No Recovery Rebate Credit
There were no stimulus payments in 2022, therefore, there will not be a recovery rebate credit to claim for stimulus payments not received.
No Charitable Deduction For Non-Itemizers
Unless the deduction is extended later in the year, the only way to claim charitable deductions will be through Schedule A.

Earned Income Tax Credit (EITC)
Age Limits Restored To EIC - The EIC qualifications will return to pre-2021 tax return rules. Therefore, taxpayers who qualified in 2021 that were 65 or older will not be eligible for the EIC in 2022 pending further legislation. Also excluded will be taxpayers aged 19-24 with earned income. The election to use 2019 earned income has also been eliminated.The investment income limitation is also increased from $10,000 to $10,300 and will be adjusted by inflation for years after 2022.
EIC For Taxpayers With Zero Qualifying Children - The credit was expanded in 2022 for taxpayers with zero qualifying children. Those taxpayers will still qualify but for a much lower amount. The maximum for 2022 will be $560 with zero qualifying children.
Educator Expenses/Deduction
For 2022, the deduction that teachers can claim for expenses paid out of pocket increases to $300.

Unemployment Exclusion
The $10,200 exclusion for unemployment income was only for 2020 (pending further legislation). Therefore, the entire amount of unemployment benefits received in 2022 will be taxable on your federal income tax return.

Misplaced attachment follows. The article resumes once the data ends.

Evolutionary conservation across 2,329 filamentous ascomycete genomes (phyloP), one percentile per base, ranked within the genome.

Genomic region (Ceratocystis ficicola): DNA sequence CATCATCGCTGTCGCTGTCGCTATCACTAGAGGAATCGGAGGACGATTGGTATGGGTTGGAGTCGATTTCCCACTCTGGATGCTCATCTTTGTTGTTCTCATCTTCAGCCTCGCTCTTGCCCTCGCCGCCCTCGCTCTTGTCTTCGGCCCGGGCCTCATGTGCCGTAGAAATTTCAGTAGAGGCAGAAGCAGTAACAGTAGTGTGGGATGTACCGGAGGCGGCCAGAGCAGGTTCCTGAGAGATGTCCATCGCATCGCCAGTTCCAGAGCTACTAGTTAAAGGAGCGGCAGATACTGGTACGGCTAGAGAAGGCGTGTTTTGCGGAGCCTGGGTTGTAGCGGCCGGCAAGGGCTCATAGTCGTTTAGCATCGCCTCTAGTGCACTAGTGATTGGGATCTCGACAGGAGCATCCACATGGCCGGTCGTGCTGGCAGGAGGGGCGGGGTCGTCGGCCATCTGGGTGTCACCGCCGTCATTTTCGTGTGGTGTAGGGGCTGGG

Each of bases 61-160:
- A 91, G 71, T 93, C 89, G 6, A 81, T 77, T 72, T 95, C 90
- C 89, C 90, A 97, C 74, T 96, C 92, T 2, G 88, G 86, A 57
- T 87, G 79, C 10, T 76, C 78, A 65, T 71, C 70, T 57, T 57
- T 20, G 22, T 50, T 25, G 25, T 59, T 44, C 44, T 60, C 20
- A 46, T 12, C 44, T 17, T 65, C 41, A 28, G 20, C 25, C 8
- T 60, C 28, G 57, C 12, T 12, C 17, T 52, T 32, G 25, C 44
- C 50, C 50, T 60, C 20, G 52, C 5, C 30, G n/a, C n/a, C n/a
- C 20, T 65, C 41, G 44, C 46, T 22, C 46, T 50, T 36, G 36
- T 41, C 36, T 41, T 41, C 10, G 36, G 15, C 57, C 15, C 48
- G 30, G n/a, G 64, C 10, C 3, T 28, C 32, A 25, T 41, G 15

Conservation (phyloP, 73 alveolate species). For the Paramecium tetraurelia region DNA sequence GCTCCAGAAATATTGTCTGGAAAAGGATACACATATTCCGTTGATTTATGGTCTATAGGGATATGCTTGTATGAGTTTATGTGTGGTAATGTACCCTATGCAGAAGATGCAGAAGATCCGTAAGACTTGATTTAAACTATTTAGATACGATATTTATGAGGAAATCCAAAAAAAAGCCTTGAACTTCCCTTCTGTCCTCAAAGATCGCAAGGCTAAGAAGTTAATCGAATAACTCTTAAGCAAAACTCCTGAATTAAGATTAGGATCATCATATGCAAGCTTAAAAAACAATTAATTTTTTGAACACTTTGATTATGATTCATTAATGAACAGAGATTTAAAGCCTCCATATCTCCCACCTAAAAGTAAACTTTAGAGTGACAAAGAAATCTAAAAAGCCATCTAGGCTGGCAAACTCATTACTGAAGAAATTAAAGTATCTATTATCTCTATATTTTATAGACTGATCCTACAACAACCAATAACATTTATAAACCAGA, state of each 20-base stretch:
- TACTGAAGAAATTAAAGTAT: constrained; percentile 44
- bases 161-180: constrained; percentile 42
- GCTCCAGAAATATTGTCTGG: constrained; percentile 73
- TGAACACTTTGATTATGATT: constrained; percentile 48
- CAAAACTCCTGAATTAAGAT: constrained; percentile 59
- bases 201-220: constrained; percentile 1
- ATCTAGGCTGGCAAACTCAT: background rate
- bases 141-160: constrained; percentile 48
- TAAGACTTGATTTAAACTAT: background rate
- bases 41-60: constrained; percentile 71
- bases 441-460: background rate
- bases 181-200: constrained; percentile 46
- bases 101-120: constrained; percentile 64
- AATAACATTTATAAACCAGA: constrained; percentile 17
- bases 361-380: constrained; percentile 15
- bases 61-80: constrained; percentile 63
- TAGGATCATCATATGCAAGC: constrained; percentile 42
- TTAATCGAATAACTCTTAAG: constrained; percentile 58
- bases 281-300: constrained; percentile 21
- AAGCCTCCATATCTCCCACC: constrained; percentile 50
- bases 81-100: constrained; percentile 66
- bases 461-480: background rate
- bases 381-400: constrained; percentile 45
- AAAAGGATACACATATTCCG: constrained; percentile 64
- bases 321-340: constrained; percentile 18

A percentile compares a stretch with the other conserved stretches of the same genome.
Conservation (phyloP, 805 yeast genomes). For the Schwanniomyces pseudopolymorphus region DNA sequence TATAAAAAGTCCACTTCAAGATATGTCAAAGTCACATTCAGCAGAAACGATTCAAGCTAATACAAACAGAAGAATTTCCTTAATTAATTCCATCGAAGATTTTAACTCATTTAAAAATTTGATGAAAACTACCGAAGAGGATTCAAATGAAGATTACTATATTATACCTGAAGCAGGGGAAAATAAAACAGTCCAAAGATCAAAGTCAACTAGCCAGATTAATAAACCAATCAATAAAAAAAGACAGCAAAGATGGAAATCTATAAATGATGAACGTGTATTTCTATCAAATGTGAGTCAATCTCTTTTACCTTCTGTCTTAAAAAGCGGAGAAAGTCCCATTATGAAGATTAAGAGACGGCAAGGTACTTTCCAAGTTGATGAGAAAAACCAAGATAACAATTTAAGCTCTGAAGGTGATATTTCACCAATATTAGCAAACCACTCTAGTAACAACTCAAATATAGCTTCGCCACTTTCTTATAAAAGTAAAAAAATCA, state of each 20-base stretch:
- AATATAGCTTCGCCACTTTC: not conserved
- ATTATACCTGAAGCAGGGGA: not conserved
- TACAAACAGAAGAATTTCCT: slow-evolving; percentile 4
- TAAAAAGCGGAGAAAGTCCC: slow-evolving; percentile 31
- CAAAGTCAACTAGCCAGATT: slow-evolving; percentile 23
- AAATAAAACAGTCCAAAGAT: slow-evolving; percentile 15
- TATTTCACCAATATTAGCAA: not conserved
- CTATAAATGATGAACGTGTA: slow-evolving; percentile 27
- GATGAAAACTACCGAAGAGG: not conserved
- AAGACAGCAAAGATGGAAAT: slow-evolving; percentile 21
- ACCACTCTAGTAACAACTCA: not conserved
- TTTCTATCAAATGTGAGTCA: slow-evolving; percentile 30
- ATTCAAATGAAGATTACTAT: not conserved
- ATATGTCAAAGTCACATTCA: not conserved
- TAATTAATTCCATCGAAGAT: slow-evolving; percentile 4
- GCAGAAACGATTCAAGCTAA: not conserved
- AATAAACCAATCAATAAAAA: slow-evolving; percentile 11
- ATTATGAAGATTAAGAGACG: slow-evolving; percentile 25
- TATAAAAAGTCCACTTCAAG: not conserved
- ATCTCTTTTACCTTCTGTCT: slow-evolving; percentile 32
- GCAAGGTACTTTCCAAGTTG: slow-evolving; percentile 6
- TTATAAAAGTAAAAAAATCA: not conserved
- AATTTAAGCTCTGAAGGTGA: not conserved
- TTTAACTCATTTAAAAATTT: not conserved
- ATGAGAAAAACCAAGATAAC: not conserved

Charitable Contributions
The $300 above the line deduction for cash contributions was originally set to expire after 2020 returns. However, the deduction has been extended to 2022 returns with one important update. Previously, the deduction was capped at $300 per return; for 2022, the deduction will be capped at $300 per taxpayer. This means MFJ returns will have the ability to claim a $600 deduction for cash contributions.
The 60% of AGI limitation for charitable contributions has also been suspended for 2022.

Forgiven Student Loan Debt
Starting in 2022, most student loan debt incurred for post-secondary education that is forgiven will not be considered taxable income. The rule allowing workers to exclude up to $5,250 of college loans paid by their employer in 2020 from taxable wages was also extended through 2025. The $5,250 cap applies to both student loan repayment benefits and other educational assistance offered by an employer.

Gift Tax Exclusion
The gift tax exclusion remains $15,000 per recipient for 2022. This means you can give up to $15,000 ($30,000 if your spouse agrees) to each child, grandchild or any other person in 2022 without having to file a gift tax return or tap into your lifetime estate and gift tax exemption. The lifetime estate and gift tax exemption increased to $11.7 million for 2022 ($23.4 million for couples if portability election is timely made).

Education Tax Benefits
Starting with 2022, the Tuition & Fees Deduction has been eliminated. However, to help with the loss of the Tuition & Fees deduction, the phase-out thresholds for the Lifetime Learning credit were permanently increased. The phase out thresholds now mirror the American Opportunity credit.

Premium Tax Credit
The suspension of repaying excess premium tax credits was only for the 2020 tax year (pending further legislation). What that means for 2022 is if you receive an excess of premium tax credit for your health insurance premiums, you will have to pay back that amount with your 2022 tax return.

1099-K Forms
Starting in 2022 tax year, third-party payment settlement networks (e.g., PayPal and Venmo) will send you a Form 1099-K if you are paid over $600 during the year for goods or services, regardless of the number of transactions. Previously, the form was only sent if you received over $20,000 in gross payments and participated in more than 200 transactions. The gross amount of a payment doesn't include any adjustments for credits, cash equivalents, discount amounts, fees, refunded amounts, or any other amounts.

Get more for your money with OLT!